England were left feeling “flat” and “frustrated”, despite claiming a bruising 52-10 win against Scotland in their Women’s Six Nations opener.
The hosts scored five first-half tries but lost momentum after the break and were scoreless for 30 minutes.
England will need to clean up their ill discipline and handling errors with a possible final against France looming.
“I was really frustrated with the second half,” head coach Simon Middleton said.
England captain Emily Scarratt added: “There’s a bit of flatness [in the dressing room] after that second half.”
Middleton added that there were “plenty of things to work on” and proceeded to list each area of improvement.
“Execution in the backline will definitely be one of them,” he explained.
“Catching the ball with the line wide open will be another. Not dropping or throwing the ball into touch.
“Not kicking the ball away inaccurately. A lot of things.”
With the start of the Women’s Six Nations delayed by two months, England had been away from the field for longer than expected and at times it showed.
Full-back Sarah McKenna and fly-half Helena Rowland both attempted cross-field kicks that sailed past wing Lydia Thompson and later Thompson was unable to claim a pass before the ball went into touch.
England’s penalty count was not a pretty sight either, with the Red Roses conceding 14 in total and Poppy Cleall and Lark Davies shown yellow cards to leave the hosts with 13 players for three minutes.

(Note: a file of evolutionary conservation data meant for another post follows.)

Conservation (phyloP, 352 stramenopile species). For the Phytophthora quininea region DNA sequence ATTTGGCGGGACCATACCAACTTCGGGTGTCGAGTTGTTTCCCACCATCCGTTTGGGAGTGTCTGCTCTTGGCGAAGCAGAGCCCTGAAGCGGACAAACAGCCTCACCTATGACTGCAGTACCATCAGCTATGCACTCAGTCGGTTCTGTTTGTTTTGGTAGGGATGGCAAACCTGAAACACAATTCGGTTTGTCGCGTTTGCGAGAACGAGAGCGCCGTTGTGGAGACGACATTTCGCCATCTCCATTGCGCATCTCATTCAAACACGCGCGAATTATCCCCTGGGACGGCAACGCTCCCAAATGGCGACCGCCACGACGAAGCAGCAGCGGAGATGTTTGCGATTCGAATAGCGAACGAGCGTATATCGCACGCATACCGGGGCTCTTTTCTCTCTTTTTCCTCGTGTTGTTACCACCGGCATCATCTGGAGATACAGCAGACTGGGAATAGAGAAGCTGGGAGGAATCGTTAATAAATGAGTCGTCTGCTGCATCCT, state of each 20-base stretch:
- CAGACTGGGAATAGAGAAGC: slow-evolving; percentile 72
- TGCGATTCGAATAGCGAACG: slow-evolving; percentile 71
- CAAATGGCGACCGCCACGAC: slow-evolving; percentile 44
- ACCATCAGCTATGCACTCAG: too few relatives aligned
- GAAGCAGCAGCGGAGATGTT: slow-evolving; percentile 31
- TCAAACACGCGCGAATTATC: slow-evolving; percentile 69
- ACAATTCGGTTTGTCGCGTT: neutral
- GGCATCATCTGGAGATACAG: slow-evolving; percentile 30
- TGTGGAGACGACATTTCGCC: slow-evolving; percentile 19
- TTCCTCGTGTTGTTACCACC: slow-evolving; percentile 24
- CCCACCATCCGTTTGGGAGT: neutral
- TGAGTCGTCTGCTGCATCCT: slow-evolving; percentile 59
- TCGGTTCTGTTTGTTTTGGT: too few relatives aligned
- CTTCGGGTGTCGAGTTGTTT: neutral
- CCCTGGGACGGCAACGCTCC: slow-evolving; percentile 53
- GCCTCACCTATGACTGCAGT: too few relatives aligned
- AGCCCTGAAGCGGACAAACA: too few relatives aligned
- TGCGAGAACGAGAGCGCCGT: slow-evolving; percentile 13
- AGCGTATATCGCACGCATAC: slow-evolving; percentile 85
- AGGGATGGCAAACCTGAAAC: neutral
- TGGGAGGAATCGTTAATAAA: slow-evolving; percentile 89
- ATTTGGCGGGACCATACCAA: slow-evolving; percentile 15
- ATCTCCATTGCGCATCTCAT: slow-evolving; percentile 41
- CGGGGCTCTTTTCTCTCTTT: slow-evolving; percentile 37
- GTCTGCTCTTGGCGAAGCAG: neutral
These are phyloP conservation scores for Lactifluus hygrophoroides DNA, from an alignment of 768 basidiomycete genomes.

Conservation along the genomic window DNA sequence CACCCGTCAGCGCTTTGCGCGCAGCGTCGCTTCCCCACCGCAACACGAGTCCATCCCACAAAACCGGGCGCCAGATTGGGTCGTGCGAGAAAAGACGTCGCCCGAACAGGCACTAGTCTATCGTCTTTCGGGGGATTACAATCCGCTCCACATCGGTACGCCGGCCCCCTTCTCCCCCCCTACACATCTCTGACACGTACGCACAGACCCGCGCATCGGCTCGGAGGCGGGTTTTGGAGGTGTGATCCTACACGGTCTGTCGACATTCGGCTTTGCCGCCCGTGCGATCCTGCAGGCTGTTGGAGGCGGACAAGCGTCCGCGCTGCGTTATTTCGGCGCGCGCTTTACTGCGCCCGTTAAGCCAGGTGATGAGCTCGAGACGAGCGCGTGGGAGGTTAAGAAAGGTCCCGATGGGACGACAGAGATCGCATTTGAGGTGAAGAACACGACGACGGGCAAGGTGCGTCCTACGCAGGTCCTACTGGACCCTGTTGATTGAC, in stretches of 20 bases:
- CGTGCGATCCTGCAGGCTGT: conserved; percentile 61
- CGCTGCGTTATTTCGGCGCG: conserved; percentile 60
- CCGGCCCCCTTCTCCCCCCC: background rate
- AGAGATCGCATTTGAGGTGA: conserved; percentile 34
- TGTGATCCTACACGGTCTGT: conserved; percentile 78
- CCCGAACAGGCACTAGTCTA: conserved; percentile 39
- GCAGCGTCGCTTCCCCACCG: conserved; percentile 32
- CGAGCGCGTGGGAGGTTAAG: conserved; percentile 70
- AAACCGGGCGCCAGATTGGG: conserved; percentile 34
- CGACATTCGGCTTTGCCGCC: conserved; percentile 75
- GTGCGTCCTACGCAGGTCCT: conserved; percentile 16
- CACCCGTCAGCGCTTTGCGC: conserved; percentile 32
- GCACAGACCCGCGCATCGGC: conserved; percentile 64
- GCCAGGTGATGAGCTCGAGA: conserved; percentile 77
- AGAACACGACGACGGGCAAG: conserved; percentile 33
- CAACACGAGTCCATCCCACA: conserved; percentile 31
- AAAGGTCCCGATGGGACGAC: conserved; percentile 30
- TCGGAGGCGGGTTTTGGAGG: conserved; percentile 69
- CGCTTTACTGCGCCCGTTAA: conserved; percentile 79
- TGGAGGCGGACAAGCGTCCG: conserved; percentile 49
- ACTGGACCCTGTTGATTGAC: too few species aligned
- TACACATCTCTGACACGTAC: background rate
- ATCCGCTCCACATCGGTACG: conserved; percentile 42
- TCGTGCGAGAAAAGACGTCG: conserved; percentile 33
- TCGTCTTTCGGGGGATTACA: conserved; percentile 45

“Unquestionably we’ll have a look at the penalty count,” Middleton continued.
“We’ll have a look at what the penalties were for and there will definitely be some areas we need to smarten up in terms of our discipline.”
‘Cleall is probably the best in the world’
Of course, there were some positives after such a comprehensive victory. Number eight Poppy Cleall deservedly won player of the match after dominating all areas of the field.
Cleall scored one try and set up another, with help from her twin sister Bryony, as well as making an incredible 19 carries.
In defence, she made 15 tackles and did not miss a single one.
When asked if Cleall was the best player in the world at the moment, Middleton replied: “I’d say probably yes”.
“We don’t know a lot of stuff that is going on in the Southern Hemisphere at the moment but they’d have to be a pretty good player to be better than her,” he continued.
“Her all-round game is sensational. As is the consistent impact she has in games.”
‘Rusty’ Rowland auditions at 10
In the backs, Helena Rowland played 80 minutes as she auditioned to fill the void left by retired World Cup winner Katy Daley-Mclean.
Rowland is competing with Meg Jones, who played inside centre when she came off the bench, and Zoe Harrison, who was left out of the matchday 23 after a minor breach of coronavirus protocols.
Middleton said it was “a mixed bag” for the 21-year-old, adding she was “a bit rusty” but would “definitely get better with more games”.
The England head coach felt she could have struck the ball better but Rowland managed to show her sevens prowess as she stepped through and accelerated past defenders to score her first international XVs try.
The Loughborough back says she will be balancing her focus between sevens and XVs, concentrating on the Olympics after the Six Nations before “putting her hand up” for next year’s World Cup.
“It makes it more exciting knowing that there is three of us all going for the same shirt,” she said.
“You just go out there and play your game and hopefully it comes off. I was pleased with how it went.
“There were a couple of things I feel I could have done better but that’s always the way. You never have a perfect game.”